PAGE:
Kansas secretly withheld $21 million in payments to foster care providers

The Kansas Department for Children and Families from 2016 to 2018 secretly withheld millions in payments to private operators of the state foster care system, propelling them toward financial ruin and directly contributing to the suffering of kids in state custody.
Saint Francis Ministries and KVC Kansas prepared to sever ties with the state as they repeatedly begged DCF to cover the actual costs of child placement services.
An investigation by The Topeka Capital-Journal discovered DCF delayed more than $21 million to the two contractors over a 30-month period and never paid for at least $1.8 million in services from fiscal year 2017.
Three days after Laura Kelly won the governor’s race in November 2018, DCF agreed to make a final round of hush payments to prevent the foster care system from failing before Kelly took office. The Kelly administration resolved the problem by taking over direct billing for services in dispute, a shift in responsibility that required a $22 million increase to DCF’s annual budget.
“My administration has taken dramatic strides in stabilizing and rebuilding our state foster care system,” Kelly said. “As leaders, we have a moral obligation to protect our children and families, and my administration will continue to do everything in our power to ensure their safety and well-being.”
Details of the financial burden DCF placed upon the nonprofit contractors remained concealed, until now, because Saint Francis and KVC were bound by a state-imposed nondisclosure agreement. They also feared retaliation from a hostile administration that had its own budget problems.
As the contractors kept quiet about the funding dispute, outside observers documented problems within the foster care system. Children with increasing frequency bounced between temporary homes, slept in offices, went missing and were exposed to sexual trauma, physical violence and neglect. Kansas Appleseed Center for Law and Justice in 2018 filed a class-action lawsuit demanding better care.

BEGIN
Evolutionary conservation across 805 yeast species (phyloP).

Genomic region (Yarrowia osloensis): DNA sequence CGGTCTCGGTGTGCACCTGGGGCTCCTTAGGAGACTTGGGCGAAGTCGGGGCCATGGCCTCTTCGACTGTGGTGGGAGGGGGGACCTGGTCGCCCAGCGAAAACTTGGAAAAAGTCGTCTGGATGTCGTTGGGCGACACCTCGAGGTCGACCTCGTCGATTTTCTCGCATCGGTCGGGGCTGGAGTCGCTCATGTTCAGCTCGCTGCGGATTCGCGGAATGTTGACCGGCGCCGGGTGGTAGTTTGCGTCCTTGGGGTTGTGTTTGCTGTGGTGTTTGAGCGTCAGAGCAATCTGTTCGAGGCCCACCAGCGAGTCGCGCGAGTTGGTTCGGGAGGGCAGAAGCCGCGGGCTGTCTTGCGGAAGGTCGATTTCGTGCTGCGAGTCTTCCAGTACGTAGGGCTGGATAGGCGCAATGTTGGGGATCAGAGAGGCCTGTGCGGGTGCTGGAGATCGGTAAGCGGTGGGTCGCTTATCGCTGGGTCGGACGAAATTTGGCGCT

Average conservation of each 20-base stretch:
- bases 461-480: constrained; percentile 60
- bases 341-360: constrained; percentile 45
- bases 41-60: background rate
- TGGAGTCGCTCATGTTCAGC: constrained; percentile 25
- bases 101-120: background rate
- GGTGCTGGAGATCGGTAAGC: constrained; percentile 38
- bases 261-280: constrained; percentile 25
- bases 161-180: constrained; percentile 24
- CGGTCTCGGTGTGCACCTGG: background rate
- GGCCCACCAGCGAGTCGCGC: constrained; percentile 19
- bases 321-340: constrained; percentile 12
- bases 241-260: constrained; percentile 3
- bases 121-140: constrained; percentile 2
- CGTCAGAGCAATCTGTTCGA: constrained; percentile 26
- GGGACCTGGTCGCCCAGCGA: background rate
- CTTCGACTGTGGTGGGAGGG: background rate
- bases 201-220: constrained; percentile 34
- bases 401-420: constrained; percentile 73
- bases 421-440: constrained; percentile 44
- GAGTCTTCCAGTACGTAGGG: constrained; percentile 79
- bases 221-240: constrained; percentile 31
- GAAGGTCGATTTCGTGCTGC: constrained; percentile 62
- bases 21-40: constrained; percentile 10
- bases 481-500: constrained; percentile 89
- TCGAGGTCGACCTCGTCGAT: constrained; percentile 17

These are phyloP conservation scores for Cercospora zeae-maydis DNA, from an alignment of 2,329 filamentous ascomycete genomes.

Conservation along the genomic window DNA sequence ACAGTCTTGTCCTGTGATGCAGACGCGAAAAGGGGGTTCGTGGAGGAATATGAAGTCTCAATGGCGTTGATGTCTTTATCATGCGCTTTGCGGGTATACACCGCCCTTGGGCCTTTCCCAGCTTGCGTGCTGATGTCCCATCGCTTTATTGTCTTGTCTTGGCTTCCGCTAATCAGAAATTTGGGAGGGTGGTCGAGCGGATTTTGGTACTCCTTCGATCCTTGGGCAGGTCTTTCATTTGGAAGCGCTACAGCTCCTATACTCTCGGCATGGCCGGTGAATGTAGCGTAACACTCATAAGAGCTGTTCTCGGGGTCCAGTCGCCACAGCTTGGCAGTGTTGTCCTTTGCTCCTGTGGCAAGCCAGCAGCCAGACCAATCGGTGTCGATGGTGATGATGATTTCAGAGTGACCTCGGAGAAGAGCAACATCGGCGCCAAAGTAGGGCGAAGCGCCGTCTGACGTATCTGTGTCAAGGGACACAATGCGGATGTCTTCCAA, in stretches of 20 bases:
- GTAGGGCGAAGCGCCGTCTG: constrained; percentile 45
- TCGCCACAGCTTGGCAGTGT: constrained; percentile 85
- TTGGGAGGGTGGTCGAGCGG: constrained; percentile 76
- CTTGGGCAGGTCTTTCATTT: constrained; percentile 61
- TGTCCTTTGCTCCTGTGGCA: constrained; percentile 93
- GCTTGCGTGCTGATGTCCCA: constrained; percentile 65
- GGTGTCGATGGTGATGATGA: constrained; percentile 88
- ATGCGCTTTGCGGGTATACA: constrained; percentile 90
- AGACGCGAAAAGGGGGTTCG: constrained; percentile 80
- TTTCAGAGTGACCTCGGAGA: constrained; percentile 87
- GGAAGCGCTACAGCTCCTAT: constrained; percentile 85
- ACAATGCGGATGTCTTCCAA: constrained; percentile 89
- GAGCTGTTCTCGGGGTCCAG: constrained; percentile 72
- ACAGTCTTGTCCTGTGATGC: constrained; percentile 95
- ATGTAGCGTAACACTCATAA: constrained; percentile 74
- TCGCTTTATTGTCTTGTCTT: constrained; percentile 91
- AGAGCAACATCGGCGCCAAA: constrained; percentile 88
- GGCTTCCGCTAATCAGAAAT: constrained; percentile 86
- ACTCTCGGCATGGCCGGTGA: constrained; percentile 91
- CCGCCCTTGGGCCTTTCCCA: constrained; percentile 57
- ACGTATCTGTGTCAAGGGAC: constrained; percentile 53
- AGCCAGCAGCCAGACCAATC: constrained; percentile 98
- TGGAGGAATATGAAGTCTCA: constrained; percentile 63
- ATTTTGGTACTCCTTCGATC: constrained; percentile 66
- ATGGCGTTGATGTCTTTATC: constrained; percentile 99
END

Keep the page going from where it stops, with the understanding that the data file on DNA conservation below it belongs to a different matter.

Meanwhile, DCF refused to fully reimburse Saint Francis and KVC for the extra work required by the addition of 1,000 kids to the foster care system.
“You could see the stress of the system,” said Christie Appelhanz, executive director of the Children’s Alliance of Kansas. “If you look at when this was happening, there were high numbers of runaways, there was placement instability, there was the lawsuit that was filed.
“This wasn’t the child welfare system that they signed up to provide, and I think organizations were put in an awful position. They weren’t able to talk about it because of what was in the contracts and perhaps because of threats.”
Significant losses
A memo from Saint Francis urging DCF to replenish funds arrived in November 2017, a few days before Phyllis Gilmore stepped down as secretary of DCF.
During her tumultuous tenure, Gilmore helped carry out Gov. Sam Brownback’s aggressive cost-cutting agenda, including the slashing of welfare programs that led to more children being placed in state custody.
“We had the secretary for the Department of Children and Families come and say everything was fine and, as a matter of fact, they didn’t need any more funding,” said Rep. Jarrod Ousley, a Democrat from Merriam who serves on the House Children and Seniors Committee. “They were doing so good with cost savings that everything was fine. Then as I got to scratching the surface, I really realized not only are things not fine but we need to add resources, and we need to do better for these kids.”
DCF pays the foster care contractors a flat rate for finding places for children to stay, checking in on them and providing counseling and other services. The state then makes additional payments to reimburse the contractors as costs vary from projections.
As the number of children entering the state system skyrocketed, the cost of caring for all of them was greater than expected, but DCF refused to make up the difference.